Questions and Answers

Questions and answers regarding the theological training and the training of ministers of the GKSA

These short frequently asked questions and answers do not intend to give in-depth reasons for the answers. This can be obtained from the Curators on request. The Curators’ executive board only wants to give short answers to questions that are currently often asked by members.

  • Whose responsibility is it to train and educate the ministers for the GKSA?
    Training students with a view to the ministry of the Word is under the sole rule of Christ, the Head of the church. Therefore it is a matter of the Churches by the Churches for the Churches. This means that theological training may only be determined by the Word of God. Called Office bearers (theological professors) teach theological students (called candidates) according to a curriculum approved by the Churches. No other influences of any nature or source may determine the character and content of the training. For this task, the GKSA set up a Theological School (the TSP) and professors are called by the Churches to oversee this training, among other things.
  • Why do our prospective ministers (candidates) study at the NWU?
    To ensure the academic quality of the training, the Churches decided from very early on that it must meet the standards of university training. Since the establishment of the PUK (1921), candidates could receive degrees in Theology from this institution. In 1945, a contractual agreement between the GKSA and the PUK/PU vir CHO was that the professors at the TSDP would also be lecturers in the Faculty of Theology and that the university would grant degrees in theology to our candidates as enrolled students.
  • Is this decision of the Churches grounded in principle?
    This decision was made because of practical considerations. At the time, the Churches considered that the agreement was not in conflict with the principle that the Churches are responsible for the training of ministers, but a responsible way of complying with it. It was stated in the motivation of the decision at Synod 1945, for example, that the agreement was based on a bond of trust between the Churches and the PUK which arose as a
    daughter of the TSP. The Churches had a say in the curriculum and were able to make the professors available to the PUK to teach it.
  • What was the task that was given to the TSP if the University took care of the academic teaching?
    The PUK, at that time the PU for CHO and since 2004 the NWU handled the academic teaching. The selection, teaching and guidance of candidates with a view to ecclesiastical examination and vocation to serve as ministers was and is still handled by the TSP. The Churches cannot carry out their task of training ministers for the GKSA without the TSP.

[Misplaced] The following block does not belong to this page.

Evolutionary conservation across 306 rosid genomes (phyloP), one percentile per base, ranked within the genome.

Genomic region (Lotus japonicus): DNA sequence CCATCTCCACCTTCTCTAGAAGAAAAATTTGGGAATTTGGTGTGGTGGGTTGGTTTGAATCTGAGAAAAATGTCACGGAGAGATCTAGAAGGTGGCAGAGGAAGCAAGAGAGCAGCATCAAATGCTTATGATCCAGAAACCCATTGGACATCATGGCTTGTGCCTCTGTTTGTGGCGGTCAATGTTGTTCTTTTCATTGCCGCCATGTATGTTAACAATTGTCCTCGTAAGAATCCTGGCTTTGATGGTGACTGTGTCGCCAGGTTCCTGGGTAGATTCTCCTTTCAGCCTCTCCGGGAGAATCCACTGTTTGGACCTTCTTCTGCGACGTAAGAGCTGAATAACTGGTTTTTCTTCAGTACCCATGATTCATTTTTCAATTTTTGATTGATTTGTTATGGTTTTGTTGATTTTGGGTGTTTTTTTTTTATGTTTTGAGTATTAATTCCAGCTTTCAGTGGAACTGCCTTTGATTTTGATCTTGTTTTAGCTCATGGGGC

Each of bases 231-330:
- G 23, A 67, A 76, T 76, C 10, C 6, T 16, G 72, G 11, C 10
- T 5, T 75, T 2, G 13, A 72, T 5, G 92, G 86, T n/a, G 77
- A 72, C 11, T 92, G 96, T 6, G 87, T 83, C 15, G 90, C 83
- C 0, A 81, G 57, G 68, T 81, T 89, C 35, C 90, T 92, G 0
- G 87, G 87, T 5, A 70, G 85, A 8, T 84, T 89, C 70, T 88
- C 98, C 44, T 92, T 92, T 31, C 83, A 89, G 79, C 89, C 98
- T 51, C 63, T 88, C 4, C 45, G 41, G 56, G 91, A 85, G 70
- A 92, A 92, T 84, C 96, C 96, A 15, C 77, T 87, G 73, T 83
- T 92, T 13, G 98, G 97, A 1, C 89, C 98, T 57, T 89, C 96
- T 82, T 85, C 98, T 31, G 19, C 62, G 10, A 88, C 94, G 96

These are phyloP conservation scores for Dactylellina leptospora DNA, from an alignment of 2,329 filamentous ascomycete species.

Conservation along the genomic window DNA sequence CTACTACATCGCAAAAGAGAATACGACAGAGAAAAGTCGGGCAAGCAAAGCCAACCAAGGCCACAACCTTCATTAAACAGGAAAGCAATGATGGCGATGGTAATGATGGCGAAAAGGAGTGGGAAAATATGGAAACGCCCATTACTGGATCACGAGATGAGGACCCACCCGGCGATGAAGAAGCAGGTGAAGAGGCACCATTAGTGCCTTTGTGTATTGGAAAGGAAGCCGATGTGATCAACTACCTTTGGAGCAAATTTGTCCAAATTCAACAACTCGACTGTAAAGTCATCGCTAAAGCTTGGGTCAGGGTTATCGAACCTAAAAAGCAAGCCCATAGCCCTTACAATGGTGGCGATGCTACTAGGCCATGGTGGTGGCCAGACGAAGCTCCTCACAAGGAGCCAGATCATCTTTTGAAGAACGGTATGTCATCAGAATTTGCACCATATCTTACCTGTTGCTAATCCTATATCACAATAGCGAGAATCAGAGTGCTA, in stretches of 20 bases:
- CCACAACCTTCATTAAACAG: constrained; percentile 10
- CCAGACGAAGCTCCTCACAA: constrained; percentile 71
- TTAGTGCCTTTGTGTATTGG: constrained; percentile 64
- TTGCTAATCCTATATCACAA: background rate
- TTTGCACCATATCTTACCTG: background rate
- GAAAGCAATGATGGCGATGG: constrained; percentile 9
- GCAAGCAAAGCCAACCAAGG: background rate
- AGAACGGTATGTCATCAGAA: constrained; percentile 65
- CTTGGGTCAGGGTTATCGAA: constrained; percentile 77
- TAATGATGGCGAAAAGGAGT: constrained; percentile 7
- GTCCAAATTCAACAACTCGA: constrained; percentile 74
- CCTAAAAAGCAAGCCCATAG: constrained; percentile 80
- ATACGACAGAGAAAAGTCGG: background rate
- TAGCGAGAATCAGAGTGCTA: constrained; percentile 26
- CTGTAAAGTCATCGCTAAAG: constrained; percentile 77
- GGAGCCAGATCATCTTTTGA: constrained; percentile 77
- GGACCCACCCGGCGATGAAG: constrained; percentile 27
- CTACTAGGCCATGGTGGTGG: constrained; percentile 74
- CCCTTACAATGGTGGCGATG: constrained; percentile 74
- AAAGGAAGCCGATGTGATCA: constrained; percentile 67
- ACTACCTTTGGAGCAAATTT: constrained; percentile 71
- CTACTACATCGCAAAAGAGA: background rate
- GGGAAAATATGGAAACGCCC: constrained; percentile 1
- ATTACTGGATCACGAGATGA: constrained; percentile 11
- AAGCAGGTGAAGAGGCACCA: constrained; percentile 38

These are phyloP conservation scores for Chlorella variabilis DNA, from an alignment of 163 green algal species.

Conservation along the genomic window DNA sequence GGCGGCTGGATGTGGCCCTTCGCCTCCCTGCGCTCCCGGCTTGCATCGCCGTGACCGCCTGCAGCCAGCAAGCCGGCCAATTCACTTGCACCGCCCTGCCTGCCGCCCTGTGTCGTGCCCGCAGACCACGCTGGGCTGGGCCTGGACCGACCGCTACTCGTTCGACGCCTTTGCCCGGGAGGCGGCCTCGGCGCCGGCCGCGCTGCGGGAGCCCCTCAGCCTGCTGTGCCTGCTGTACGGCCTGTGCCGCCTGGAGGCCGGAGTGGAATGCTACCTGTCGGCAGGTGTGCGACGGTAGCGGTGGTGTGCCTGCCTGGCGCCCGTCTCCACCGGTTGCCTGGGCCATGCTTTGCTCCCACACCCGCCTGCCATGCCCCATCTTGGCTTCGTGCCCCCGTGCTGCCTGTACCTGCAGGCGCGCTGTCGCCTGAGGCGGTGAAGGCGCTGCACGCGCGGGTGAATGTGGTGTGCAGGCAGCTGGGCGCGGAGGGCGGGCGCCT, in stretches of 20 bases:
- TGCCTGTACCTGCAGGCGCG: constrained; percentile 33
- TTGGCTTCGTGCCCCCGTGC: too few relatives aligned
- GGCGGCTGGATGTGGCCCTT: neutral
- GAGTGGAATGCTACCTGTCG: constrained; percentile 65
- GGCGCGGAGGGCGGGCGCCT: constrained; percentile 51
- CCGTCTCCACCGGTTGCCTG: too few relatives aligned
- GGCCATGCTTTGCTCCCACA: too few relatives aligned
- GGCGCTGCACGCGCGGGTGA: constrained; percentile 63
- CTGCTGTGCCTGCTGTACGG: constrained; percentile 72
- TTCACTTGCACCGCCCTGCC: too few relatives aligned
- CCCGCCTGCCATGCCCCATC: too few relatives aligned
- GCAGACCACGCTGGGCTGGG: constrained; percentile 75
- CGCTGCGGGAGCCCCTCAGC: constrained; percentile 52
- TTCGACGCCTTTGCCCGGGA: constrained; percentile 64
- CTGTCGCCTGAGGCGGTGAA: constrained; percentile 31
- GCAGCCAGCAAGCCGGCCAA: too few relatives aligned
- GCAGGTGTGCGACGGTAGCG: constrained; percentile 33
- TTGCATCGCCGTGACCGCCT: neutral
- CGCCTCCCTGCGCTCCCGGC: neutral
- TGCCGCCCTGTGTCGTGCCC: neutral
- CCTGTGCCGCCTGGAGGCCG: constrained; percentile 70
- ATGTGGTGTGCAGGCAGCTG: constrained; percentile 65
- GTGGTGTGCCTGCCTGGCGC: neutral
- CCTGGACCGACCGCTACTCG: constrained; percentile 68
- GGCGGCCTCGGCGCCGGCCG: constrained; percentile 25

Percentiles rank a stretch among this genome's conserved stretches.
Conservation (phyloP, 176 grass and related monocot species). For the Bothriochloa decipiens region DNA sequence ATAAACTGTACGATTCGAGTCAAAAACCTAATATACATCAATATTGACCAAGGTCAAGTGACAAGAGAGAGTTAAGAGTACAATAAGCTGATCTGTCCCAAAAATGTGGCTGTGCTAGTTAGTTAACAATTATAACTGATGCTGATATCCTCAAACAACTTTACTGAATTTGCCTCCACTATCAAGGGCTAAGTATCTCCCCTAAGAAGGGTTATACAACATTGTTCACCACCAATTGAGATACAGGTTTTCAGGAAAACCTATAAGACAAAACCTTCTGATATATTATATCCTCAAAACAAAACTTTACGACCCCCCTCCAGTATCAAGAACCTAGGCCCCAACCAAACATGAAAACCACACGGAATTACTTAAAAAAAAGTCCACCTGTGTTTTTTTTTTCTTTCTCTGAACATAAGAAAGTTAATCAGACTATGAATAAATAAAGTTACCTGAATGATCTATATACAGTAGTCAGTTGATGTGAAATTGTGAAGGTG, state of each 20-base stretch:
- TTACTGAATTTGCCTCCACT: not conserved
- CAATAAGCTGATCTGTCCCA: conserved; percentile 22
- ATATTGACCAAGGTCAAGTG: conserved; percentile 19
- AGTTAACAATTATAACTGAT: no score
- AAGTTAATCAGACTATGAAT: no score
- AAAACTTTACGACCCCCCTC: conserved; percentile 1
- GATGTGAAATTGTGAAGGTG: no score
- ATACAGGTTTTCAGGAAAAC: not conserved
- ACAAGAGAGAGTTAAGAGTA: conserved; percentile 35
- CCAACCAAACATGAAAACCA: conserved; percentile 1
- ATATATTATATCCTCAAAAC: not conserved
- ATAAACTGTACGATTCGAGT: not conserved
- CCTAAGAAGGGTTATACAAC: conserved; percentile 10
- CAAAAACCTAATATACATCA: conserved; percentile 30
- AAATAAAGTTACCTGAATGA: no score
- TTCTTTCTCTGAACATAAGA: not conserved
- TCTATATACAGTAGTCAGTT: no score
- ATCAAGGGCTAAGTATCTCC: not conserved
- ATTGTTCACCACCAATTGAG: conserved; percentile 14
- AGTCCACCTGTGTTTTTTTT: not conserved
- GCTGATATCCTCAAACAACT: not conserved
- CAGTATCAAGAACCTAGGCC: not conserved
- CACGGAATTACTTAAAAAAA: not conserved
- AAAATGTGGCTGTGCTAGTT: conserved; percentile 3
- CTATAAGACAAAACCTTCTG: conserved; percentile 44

• Why can our prospective ministers not study at the NWU anymore
    Technically speaking, our future ministers can still study at the NWU. The current candidate 1 to 5 students are indeed still doing it this way. However, the NWU formally notified in 2019 that certain provisions of the current agreement, known as the 2006 agreement, based on the education law and statutes of the NWU pose a risk to them and that they will consequently no longer be able to comply with these provisions. The NWU is also no longer going to appoint our professors as lecturers by profession. Normal labour law practice will be applied for the appointment of NWU theological staff. Although the education that our students currently receive is still predominantly Reformed, we as churches will be less and less able to guarantee this within a few years.
  • What happened to the agreement with the NWU?
    The NWU gave notice at the beginning of 2023 that they are terminating this agreement. However, the 2006 agreement stipulates that the provisions contained therein will continue to apply for three years after notice of termination.
  • What alternative did the Churches provide for this situation?
    Synod 2018 instructed the Curators to investigate the desirability of having their own academic institution. Since 2018, the NWU has insisted that the Churches set up such an academic institution, with whom an academic agreement could be concluded under certain conditions. The Curators then decided to set up an academic institution and register it as a non-profit company according to the authorities’ requirements. It is known as the Reformed Theological Academy (RTA). General Synod 2023 accepted this
    establishment and instructed the Curators to develop the RTA to its full potential, which includes the RTA developing and accrediting qualifications and programs necessary for the training needs of the GKSA.’
  • Who are the Curators?
    The Churches elect by way of the Regional Synods in the year preceding the General Synod, Curators for a service period of three years with a view to the provision for, the care of and the supervision of the service of ministerial training. They are consequently responsible for implementing decisions about theological and ministerial training and ensuring that the theological and ministerial training takes place. Their assignment is given by the General Synod and they report to the General Synod.
  • Was the establishment of the RTA necessary?
    The ministerial training is and remains the responsibility of the churches. The awarding of degrees is also indispensable. The ideal is therefore to have our own academic institution over which we have full control, which can award degrees that meet national and international standards.
  • Does this mean that the TSP will disappear?